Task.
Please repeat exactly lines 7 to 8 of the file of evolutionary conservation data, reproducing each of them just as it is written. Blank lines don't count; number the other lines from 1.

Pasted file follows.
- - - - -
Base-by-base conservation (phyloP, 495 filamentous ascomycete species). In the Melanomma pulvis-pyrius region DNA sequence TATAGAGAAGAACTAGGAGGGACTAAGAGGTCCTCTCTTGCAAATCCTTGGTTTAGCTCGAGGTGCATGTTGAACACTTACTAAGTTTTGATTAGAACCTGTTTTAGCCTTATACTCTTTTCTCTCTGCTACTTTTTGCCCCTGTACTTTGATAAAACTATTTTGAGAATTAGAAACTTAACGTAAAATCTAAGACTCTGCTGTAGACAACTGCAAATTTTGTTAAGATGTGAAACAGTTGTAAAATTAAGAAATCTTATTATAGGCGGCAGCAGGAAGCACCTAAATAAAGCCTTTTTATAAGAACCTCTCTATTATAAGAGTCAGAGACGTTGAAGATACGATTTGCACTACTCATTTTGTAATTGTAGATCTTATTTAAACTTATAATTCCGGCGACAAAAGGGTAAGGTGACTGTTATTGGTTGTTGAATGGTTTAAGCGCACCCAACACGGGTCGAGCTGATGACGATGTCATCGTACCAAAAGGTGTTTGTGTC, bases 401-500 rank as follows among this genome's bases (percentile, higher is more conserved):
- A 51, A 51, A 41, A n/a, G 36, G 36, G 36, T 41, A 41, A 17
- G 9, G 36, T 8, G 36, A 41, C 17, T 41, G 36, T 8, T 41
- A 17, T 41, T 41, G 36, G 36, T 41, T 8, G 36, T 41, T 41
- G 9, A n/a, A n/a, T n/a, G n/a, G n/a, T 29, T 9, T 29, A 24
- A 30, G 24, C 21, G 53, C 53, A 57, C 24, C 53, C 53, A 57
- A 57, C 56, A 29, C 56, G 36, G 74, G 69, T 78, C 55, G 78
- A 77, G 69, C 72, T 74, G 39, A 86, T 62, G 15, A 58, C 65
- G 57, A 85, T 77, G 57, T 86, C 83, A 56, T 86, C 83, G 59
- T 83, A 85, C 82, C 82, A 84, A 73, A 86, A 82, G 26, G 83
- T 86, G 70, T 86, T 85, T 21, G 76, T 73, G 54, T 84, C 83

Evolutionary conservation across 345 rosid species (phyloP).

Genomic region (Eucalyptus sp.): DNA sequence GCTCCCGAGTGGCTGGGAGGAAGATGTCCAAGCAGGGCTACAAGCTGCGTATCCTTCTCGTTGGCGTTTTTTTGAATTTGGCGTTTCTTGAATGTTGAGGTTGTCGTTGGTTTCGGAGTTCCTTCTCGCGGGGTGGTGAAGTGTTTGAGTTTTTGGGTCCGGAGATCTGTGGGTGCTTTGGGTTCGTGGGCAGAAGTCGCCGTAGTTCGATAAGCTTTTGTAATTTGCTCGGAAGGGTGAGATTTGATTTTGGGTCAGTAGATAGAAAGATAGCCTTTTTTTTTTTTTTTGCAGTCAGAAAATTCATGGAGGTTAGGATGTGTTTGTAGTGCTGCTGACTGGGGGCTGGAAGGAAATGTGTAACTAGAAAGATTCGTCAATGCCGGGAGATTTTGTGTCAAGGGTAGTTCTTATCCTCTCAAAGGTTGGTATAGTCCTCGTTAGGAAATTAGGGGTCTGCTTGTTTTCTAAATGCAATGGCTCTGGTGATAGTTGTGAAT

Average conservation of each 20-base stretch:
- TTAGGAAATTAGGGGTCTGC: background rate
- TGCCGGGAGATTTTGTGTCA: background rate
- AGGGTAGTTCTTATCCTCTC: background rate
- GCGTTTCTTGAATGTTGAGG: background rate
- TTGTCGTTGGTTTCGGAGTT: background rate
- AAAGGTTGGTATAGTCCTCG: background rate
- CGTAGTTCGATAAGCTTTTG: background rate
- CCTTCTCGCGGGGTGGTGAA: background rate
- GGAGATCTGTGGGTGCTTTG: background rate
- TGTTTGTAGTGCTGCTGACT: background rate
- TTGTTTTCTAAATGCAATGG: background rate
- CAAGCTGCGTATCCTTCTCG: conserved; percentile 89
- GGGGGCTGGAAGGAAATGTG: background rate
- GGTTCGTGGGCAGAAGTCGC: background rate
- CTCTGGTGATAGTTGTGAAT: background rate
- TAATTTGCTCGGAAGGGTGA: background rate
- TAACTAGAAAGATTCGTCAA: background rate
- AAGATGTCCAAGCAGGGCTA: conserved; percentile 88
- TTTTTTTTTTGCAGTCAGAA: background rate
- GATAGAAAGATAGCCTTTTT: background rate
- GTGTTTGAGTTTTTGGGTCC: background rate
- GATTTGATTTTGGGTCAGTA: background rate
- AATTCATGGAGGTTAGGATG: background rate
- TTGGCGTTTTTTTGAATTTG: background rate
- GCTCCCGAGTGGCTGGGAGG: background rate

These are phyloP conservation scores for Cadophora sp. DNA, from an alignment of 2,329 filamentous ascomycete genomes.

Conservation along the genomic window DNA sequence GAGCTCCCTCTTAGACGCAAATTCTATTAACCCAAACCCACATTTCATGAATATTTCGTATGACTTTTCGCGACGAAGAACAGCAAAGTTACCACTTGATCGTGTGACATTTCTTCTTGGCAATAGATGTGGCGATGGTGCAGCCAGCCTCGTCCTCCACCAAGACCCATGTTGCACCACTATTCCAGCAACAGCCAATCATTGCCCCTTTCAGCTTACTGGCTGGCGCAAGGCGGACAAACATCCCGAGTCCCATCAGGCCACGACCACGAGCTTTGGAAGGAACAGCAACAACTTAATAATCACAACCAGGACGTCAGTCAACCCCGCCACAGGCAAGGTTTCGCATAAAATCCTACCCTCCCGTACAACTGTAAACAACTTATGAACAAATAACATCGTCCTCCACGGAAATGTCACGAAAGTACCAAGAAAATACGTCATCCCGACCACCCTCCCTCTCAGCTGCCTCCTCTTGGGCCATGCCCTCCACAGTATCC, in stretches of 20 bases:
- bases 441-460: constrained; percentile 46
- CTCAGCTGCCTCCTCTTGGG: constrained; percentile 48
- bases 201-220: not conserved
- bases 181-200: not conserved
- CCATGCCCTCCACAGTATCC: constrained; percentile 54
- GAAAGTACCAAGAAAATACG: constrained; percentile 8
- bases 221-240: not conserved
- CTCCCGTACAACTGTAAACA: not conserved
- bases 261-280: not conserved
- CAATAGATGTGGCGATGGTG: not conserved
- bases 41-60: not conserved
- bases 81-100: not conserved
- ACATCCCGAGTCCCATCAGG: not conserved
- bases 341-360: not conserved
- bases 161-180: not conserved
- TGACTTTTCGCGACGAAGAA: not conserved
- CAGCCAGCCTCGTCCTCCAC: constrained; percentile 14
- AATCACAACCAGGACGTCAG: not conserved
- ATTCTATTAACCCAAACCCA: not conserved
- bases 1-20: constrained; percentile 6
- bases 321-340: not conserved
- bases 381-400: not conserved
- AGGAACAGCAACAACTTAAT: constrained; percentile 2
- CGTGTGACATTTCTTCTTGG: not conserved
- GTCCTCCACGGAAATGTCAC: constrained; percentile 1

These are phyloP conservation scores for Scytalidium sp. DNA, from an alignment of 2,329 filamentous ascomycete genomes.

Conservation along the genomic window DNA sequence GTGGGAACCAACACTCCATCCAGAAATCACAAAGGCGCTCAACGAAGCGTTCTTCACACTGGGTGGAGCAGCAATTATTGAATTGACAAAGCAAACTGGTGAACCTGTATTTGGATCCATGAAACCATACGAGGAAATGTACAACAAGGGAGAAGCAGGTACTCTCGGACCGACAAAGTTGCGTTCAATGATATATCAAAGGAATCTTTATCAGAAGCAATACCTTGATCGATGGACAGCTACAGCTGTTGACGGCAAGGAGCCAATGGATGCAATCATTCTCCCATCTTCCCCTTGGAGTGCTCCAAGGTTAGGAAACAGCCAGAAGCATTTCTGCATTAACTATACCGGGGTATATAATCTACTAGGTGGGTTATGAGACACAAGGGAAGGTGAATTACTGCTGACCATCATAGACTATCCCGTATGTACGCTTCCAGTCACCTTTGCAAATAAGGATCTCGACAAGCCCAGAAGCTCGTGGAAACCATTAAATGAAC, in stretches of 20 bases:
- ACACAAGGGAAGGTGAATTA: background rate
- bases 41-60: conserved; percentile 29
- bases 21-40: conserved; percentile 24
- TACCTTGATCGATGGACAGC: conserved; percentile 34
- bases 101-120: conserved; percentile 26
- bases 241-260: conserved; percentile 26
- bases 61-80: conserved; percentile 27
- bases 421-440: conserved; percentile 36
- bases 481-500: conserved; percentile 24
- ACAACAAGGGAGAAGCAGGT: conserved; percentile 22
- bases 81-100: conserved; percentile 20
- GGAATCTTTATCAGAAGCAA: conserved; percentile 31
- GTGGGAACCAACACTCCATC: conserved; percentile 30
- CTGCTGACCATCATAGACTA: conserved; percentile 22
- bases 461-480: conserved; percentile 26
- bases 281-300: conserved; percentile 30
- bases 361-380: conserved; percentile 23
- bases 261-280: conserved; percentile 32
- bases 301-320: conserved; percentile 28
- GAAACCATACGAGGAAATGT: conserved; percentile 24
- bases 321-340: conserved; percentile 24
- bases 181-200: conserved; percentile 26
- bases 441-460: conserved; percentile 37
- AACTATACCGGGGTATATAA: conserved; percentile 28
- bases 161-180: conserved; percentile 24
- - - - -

- A 57, C 56, A 29, C 56, G 36, G 74, G 69, T 78, C 55, G 78
- A 77, G 69, C 72, T 74, G 39, A 86, T 62, G 15, A 58, C 65